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Stocks retreat on capital gains plan

April 23, 2021

changes in the S&P 500 around increases in the maximum capital gains tax rate chart

Source: Standard and Poor’s and U.S. Treasury

Equities pulled back yesterday after President Biden’s plans to increase the maximum capital gains tax rate were leaked. The proposal would lift the long-term rate from 20.0 percent to 39.6 percent for those with incomes in excess of $1 million and would mark the largest increase since the tax was introduced more than a century ago. Congressional approval is far from assured, of course, given the evenly divided Senate, and it should also be stressed that the historical relationship between capital gains rates and market performance is shaky at best. There has been little correlation between either maximum or average capital gains tax rates and changes in the S&P 500 on a year-to-year basis, for example, and the market has actually turned in above-trend increases during periods in which the top duty has been lifted. That said, the relationship between tax rates and returns does strengthen a bit over longer-term time frames, so this proposal would represent a modest structural headwind, and it will, at the margin, add to a building narrative (inflation risks, a lingering pandemic, etc.) that has the potential to drive the correction that often takes hold in the second year of the cycle anyway. More sustainably, however, higher capital gains tax rates at the upper end of the income spectrum will do little to derail a market that should continue to be boosted by an ultra-supportive monetary policy stance and solid economic growth for several years to come. The headwinds in this cycle are slowly beginning to gather, but they are still dwarfed by the overwhelming tailwinds.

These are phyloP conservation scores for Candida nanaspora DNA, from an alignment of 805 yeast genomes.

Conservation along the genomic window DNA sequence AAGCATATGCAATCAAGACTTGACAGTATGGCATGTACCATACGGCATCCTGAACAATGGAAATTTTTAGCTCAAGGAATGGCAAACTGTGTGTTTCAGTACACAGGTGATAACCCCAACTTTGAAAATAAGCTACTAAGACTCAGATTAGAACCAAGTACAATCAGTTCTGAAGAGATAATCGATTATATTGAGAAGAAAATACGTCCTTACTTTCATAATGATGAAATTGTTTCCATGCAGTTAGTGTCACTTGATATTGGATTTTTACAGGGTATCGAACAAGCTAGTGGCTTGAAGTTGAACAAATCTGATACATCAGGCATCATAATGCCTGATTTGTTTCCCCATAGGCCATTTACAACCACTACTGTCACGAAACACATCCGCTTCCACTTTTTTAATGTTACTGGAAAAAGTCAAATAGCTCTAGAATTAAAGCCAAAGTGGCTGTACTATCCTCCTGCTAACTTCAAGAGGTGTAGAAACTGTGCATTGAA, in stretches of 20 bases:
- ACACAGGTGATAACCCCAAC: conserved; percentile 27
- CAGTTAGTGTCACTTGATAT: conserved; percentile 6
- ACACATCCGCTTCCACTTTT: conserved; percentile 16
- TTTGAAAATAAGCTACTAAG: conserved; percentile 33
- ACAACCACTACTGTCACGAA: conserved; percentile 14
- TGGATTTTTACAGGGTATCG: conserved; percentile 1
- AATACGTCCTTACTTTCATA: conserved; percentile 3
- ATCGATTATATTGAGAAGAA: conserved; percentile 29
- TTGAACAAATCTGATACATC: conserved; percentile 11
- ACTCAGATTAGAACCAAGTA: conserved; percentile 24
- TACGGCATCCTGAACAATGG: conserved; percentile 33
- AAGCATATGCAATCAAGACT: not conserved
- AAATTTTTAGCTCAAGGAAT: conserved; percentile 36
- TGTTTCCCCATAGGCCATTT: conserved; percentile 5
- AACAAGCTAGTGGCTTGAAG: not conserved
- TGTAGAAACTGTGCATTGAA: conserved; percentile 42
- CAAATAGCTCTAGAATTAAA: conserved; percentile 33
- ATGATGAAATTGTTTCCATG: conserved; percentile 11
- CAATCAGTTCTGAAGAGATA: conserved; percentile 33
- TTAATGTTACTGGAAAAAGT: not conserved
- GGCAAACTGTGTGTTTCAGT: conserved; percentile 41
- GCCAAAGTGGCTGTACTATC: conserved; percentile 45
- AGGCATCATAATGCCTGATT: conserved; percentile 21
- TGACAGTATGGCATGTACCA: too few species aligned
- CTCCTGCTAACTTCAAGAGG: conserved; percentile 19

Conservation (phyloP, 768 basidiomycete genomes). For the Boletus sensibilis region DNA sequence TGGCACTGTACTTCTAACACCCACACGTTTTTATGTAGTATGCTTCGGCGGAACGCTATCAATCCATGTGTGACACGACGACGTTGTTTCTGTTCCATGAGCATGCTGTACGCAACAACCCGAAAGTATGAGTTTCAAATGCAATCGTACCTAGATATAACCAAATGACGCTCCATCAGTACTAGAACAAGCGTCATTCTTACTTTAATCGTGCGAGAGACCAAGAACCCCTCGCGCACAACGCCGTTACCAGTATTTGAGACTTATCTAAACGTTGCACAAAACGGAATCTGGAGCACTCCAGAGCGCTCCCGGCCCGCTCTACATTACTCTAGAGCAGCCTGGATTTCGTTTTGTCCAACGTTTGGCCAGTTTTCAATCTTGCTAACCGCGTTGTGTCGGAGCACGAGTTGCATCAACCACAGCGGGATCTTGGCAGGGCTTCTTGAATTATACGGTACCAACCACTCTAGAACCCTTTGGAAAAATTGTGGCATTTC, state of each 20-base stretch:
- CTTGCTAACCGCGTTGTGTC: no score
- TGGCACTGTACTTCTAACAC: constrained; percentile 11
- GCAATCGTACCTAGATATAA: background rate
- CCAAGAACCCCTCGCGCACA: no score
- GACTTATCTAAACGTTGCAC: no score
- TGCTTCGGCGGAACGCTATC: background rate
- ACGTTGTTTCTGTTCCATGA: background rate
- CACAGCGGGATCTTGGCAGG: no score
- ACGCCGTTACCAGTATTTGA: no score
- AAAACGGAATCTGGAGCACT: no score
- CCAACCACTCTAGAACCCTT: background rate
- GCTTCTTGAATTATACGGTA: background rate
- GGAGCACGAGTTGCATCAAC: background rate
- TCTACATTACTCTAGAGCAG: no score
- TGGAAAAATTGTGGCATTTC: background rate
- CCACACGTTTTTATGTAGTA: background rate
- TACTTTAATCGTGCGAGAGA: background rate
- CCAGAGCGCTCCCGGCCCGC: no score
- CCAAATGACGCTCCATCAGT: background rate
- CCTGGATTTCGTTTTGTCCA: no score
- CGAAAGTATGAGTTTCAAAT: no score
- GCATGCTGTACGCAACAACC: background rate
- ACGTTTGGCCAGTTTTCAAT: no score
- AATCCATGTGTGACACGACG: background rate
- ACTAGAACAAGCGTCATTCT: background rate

Claims fall again

New claims for unemployment insurance were lower than expected last week, falling by 39,000 to 547,000. This is the second large drop in a row and at least temporarily breaks the pattern that has taken hold this year of partial retracements immediately after outsized declines. The four-week moving average fell to 651,000, down more than 100,000 from the payroll survey week in March to suggest another big gain in employment this month. Prior to last year, there were only two other cases in the more than five-decade history of the data series in which claims fell by at least this much on a month-to-month basis, both of which coincided with booming job growth (+403,000 in March 1977 and +371,000 in July 1994). The labor market looks very much to be gathering steam and is well set up to the predominant engine of this expansion for the remainder its duration.

Daily Trivia

What famed movie quote was drawn from Ivan Boesky’s commencement address at UC Berkeley in 1986?

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Who made his acting debut in Star Trek Beyond, less than two years after his firm released a product inspired by the Starship Enterprise’s on-board computer?


Jeff Bezos


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